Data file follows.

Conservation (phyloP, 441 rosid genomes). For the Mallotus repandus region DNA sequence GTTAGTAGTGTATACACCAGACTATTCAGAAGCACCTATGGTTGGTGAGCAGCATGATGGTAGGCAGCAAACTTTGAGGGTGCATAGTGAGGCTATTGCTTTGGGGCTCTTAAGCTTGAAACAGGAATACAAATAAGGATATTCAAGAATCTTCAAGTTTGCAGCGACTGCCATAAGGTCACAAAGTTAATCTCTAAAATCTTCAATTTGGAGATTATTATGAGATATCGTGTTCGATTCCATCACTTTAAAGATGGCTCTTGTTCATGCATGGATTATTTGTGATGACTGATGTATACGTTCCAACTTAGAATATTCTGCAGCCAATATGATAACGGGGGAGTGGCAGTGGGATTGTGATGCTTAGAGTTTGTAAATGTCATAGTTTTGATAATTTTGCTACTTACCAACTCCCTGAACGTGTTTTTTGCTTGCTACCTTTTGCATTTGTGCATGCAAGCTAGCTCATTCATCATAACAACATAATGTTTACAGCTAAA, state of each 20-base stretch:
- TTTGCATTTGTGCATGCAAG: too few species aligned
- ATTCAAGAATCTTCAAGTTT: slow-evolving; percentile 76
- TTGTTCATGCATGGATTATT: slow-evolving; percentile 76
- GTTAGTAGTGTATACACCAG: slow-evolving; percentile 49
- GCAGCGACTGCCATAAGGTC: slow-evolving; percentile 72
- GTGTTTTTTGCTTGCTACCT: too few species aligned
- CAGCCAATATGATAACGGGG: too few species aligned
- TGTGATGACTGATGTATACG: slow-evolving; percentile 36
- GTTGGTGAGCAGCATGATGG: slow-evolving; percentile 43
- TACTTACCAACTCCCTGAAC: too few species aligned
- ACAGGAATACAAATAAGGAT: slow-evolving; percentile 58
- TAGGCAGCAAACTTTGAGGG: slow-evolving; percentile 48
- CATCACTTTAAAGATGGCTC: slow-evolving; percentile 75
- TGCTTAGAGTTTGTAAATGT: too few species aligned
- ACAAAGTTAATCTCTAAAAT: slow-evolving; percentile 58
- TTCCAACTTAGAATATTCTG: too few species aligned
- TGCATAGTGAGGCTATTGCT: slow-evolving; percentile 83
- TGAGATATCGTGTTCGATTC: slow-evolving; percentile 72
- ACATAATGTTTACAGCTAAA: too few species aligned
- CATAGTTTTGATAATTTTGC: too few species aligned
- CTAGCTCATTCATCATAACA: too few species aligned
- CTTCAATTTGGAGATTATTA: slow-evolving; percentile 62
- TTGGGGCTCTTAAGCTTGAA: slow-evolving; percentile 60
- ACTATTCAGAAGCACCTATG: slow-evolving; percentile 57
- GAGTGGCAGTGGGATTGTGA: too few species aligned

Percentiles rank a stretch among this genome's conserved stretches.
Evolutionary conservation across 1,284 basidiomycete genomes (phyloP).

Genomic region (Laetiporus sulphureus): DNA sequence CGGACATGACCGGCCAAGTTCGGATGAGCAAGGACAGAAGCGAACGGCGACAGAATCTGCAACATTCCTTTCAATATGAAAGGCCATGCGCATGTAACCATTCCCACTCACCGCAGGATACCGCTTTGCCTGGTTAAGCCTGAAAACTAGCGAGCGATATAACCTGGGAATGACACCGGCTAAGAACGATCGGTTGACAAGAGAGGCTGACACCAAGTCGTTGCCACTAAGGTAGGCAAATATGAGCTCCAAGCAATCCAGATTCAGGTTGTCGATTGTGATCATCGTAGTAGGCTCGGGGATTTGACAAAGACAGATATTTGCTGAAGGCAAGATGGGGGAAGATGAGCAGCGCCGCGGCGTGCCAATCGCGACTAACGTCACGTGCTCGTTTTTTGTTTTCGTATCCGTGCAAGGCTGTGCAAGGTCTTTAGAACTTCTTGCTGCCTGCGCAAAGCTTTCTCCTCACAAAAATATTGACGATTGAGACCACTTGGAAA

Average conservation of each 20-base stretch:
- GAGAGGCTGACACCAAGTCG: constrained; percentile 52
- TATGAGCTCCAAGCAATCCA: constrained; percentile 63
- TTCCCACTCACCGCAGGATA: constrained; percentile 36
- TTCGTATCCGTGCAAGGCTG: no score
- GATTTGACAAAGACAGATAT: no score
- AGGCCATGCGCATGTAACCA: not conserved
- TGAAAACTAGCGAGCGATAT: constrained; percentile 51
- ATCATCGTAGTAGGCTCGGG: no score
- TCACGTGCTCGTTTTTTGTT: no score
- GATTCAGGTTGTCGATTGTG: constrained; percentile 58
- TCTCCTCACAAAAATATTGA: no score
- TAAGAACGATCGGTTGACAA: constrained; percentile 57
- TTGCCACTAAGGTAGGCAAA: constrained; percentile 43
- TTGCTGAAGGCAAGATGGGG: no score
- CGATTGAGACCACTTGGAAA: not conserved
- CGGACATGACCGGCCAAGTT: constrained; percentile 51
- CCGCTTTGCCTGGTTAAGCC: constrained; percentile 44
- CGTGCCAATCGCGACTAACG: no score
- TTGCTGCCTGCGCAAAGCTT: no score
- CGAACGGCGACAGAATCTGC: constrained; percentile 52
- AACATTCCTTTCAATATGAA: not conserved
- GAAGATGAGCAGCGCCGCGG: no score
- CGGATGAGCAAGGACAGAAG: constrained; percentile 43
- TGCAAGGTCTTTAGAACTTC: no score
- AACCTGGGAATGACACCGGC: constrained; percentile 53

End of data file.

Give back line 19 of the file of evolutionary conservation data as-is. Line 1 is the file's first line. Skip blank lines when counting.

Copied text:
- TGAGATATCGTGTTCGATTC: slow-evolving; percentile 72